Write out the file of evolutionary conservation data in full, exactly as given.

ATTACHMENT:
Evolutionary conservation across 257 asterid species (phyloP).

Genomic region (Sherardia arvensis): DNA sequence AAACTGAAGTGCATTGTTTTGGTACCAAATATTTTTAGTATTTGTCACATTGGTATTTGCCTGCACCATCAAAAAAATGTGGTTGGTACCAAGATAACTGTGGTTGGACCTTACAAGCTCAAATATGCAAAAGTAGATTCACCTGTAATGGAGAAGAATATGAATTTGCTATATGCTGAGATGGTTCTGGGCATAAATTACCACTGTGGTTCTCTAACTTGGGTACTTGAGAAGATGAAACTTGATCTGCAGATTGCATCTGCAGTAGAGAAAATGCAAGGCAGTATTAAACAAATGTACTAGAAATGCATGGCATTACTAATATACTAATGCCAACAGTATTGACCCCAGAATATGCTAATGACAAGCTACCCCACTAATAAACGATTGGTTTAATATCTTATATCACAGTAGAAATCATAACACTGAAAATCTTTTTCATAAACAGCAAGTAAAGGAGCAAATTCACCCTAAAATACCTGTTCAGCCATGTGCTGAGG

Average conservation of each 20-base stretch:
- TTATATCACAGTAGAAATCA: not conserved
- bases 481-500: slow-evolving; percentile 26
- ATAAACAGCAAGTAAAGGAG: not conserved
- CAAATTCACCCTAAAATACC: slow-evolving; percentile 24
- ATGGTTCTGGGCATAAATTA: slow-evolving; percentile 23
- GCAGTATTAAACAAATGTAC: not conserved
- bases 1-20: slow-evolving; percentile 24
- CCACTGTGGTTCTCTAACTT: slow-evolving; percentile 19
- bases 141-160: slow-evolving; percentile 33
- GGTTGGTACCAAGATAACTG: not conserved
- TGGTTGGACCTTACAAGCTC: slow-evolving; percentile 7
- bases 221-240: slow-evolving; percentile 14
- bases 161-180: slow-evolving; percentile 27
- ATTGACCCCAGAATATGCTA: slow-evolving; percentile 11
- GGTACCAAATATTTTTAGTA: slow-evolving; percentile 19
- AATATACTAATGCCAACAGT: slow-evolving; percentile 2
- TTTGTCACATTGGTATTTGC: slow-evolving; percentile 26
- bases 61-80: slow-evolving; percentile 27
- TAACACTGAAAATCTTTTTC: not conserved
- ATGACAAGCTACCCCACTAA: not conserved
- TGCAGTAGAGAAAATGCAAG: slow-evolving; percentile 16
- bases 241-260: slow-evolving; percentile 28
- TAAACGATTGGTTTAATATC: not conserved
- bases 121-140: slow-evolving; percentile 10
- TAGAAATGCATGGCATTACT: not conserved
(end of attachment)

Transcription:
Evolutionary conservation across 257 asterid species (phyloP).

Genomic region (Sherardia arvensis): DNA sequence AAACTGAAGTGCATTGTTTTGGTACCAAATATTTTTAGTATTTGTCACATTGGTATTTGCCTGCACCATCAAAAAAATGTGGTTGGTACCAAGATAACTGTGGTTGGACCTTACAAGCTCAAATATGCAAAAGTAGATTCACCTGTAATGGAGAAGAATATGAATTTGCTATATGCTGAGATGGTTCTGGGCATAAATTACCACTGTGGTTCTCTAACTTGGGTACTTGAGAAGATGAAACTTGATCTGCAGATTGCATCTGCAGTAGAGAAAATGCAAGGCAGTATTAAACAAATGTACTAGAAATGCATGGCATTACTAATATACTAATGCCAACAGTATTGACCCCAGAATATGCTAATGACAAGCTACCCCACTAATAAACGATTGGTTTAATATCTTATATCACAGTAGAAATCATAACACTGAAAATCTTTTTCATAAACAGCAAGTAAAGGAGCAAATTCACCCTAAAATACCTGTTCAGCCATGTGCTGAGG

Average conservation of each 20-base stretch:
- TTATATCACAGTAGAAATCA: not conserved
- bases 481-500: slow-evolving; percentile 26
- ATAAACAGCAAGTAAAGGAG: not conserved
- CAAATTCACCCTAAAATACC: slow-evolving; percentile 24
- ATGGTTCTGGGCATAAATTA: slow-evolving; percentile 23
- GCAGTATTAAACAAATGTAC: not conserved
- bases 1-20: slow-evolving; percentile 24
- CCACTGTGGTTCTCTAACTT: slow-evolving; percentile 19
- bases 141-160: slow-evolving; percentile 33
- GGTTGGTACCAAGATAACTG: not conserved
- TGGTTGGACCTTACAAGCTC: slow-evolving; percentile 7
- bases 221-240: slow-evolving; percentile 14
- bases 161-180: slow-evolving; percentile 27
- ATTGACCCCAGAATATGCTA: slow-evolving; percentile 11
- GGTACCAAATATTTTTAGTA: slow-evolving; percentile 19
- AATATACTAATGCCAACAGT: slow-evolving; percentile 2
- TTTGTCACATTGGTATTTGC: slow-evolving; percentile 26
- bases 61-80: slow-evolving; percentile 27
- TAACACTGAAAATCTTTTTC: not conserved
- ATGACAAGCTACCCCACTAA: not conserved
- TGCAGTAGAGAAAATGCAAG: slow-evolving; percentile 16
- bases 241-260: slow-evolving; percentile 28
- TAAACGATTGGTTTAATATC: not conserved
- bases 121-140: slow-evolving; percentile 10
- TAGAAATGCATGGCATTACT: not conserved